Skip to content

YOG BA 2018: Pignatiello’s tears touch the entire country

by ZwemZa on October 10th, 2018

The third day of the swimming competition at the Youth Olympic Games, taking place in Buenos Aires (ARG), started with a thrilling atmosphere at the Natatorium, with the final of the women’s 800m free. Two Argentinean swimmers were present in the decisive race, and the entire nation – represented by packed stands and many dozens of journalists in the mixed zone – was expecting a gold for the local hero, Delfina Pignatiello.

Results

Competing in lane 4, Pignatiello, 18 years old, was one of the stars of the 2017 FINA World Junior Swimming Championships, where she won gold in this event. Until the 100m-mark, the Argentinean seemed to control operations, but from then until the end of the race, Hungary’s Ajna Kesely was faster, and eventually won in 8:27.60. Pignatiello got the silver in 8:32.42, while Austria’s Marlene Kahler was third in 8:36.57. Only this trio could swim inside 8:40, as the second Argentinean in the final – Delfina Dini – had to content with the fourth place, in a distant 8:43.71.

Pignatiello earned the first medal for Argentina in the swimming competition, after previous successes at FINA events: in Indianapolis, at the 2017 Junior Worlds, she had also won gold in the 1500m free, plus a silver in the 400m free. At the 2016 FINA World Swimming Championships (25m) in Windsor (CAN), she had been finalist (sixth) in the 800m.

Visibly touched by emotion on the podium, Pignatiello displayed her hand with the word “Abuela” (“Grandma”), accompanied by a heart. In the mixed zone, she explained: “I had a very complicated year, and I recently lost my grandma. Therefore, I was very emotional on the podium, listening to the huge support of the crowd. The atmosphere was absolutely fantastic”, confessed the swimmer. Her silver medal was the best result so far in the Games for Argentina (all sports included), after a bronze in the rowing events.

The women’s 200m back podium

The second final of the day, the women’s 200m back, was an interesting fight between four swimmers: Tatiana Salcutan (MDA), Madison Broad (CAN), Kaylee McKeown (AUS) and Rhyan White (USA). All finished within the same second, with a surprising gold medal for Salcutan in 2:10.13. Broad got the silver in 2:10.32, and was followed by McKeown (2:10.67) and by White (fourth, in 2:10.95). The previous best performances of the Moldovan swimmer included the eighth place in the 100m back here in Buenos Aires, two bronze medals in the 100m and 200m back at the recent leg of the FINA Swimming World Cup in Kazan (RUS), and a 7th position in the 200m at the 2017 Indianapolis rendezvous.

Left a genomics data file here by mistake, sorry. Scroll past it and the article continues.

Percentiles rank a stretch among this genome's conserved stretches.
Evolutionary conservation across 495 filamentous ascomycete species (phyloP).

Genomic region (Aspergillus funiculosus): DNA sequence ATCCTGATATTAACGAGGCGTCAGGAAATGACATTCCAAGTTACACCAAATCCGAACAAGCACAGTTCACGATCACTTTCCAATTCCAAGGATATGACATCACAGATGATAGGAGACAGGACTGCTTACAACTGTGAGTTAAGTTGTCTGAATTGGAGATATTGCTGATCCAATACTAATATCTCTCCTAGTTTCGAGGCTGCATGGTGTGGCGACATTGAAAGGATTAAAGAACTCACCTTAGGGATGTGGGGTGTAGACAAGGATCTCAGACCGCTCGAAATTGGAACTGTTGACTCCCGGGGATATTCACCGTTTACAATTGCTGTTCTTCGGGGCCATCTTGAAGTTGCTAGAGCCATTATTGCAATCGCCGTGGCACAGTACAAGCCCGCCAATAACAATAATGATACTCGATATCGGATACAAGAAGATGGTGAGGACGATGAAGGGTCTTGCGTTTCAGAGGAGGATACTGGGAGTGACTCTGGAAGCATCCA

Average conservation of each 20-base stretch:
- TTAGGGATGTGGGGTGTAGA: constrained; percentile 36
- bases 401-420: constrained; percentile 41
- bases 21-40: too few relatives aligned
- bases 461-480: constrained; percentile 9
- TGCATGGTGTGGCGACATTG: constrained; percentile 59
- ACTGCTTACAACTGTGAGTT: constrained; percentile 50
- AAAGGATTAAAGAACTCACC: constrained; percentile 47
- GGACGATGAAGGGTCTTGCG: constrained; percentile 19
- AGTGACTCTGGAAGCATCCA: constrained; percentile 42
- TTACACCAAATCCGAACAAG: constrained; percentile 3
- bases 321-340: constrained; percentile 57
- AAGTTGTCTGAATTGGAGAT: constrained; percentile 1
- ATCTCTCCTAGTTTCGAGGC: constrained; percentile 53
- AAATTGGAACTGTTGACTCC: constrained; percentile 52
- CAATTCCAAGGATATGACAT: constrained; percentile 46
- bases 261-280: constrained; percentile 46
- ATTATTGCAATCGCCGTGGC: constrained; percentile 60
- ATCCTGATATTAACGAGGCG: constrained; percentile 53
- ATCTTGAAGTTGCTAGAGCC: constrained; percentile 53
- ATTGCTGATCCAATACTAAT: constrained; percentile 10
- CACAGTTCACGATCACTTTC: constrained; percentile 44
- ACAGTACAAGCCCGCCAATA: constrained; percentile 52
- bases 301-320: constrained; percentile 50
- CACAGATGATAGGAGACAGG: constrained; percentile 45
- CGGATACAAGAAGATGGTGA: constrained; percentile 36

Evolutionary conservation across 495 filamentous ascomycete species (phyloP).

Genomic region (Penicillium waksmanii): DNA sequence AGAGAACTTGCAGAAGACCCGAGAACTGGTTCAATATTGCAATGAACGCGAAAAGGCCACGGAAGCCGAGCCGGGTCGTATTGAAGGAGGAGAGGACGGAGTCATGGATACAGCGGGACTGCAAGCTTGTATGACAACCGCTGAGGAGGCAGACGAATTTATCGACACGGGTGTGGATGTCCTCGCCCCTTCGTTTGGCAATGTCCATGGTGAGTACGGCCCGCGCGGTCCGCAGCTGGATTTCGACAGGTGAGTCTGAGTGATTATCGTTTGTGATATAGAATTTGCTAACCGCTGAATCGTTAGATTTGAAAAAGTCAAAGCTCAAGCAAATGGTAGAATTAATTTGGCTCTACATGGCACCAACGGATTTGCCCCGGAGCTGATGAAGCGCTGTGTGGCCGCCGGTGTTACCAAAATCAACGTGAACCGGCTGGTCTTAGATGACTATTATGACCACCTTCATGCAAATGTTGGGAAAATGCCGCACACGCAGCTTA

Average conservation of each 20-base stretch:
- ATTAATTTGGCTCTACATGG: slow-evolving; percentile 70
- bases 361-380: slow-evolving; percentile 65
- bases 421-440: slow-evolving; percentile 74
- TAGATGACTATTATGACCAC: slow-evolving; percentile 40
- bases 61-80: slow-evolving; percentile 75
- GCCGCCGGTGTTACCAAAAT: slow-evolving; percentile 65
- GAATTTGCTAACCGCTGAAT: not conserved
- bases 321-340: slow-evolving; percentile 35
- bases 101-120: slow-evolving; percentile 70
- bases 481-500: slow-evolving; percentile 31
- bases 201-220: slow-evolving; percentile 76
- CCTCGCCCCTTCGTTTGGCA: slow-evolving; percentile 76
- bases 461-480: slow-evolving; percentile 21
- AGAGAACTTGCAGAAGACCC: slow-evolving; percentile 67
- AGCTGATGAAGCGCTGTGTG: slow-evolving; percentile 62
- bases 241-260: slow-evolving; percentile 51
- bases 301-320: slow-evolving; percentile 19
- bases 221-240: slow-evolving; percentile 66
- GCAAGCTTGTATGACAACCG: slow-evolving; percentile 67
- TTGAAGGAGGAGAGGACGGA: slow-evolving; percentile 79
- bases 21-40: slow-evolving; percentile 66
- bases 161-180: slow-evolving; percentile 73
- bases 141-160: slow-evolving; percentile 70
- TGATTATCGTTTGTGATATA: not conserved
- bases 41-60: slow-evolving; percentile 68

Also unexpected was the outcome in the men’s 100m butterfly. After getting the gold in the 200m and 400m free in Buenos Aires, Kristof Milak, from Hungary, was the swimmer to watch in the butterfly race. But things didn’t go as planned, with the 2017 silver world medallist in the event, finishing also second in Argentina, in a time of 51.50. Andrei Minakov, from Russia, was slightly better, touching for gold in 51.12. The Russian champion got his first individual title at these Games, after earning gold in the mixed 4x100m free relay.

Andrei Minakov (RUS)

In the women’s 100m free, Barbora Seemanova, from Czech Republic, obtained her best performance so far, touching for gold in 54.19. Last year, at the 2017 FINA Junior Worlds, she had been in three finals – 4th in the 50m free, 5th in the 100m free and 7th in the 200m free -, while more recently, at the Eindhoven leg of the FINA Swimming World Cup she was 6th in the 200m. In Buenos Aires, she was better than Yang Junxuan (CHN, silver in 54.43), and Neza Klancar (SLO, bronze in 54.55).

Barbora Seemanova (CZE)

In the end of the session, Minakov got the second gold of the day, helping his team to clinch the title in the 4x100m free relay. Closing the quarter performance in 48.93, the Russian stopped the watch in a time of 3:18.11. The first athlete to compete for Russia was Kliment Kolesnikov, who had, some minutes before, qualified first for the final of the men’s 50m back in 24.56. In the relay final, Brazil was second in 3:20.99, while the bronze went to Italy in 3:22.01.

FINA Communications Department

No comments yet

Leave a Reply

Note: XHTML is allowed. Your email address will never be published.

Subscribe to this comment feed via RSS

%d bloggers like this: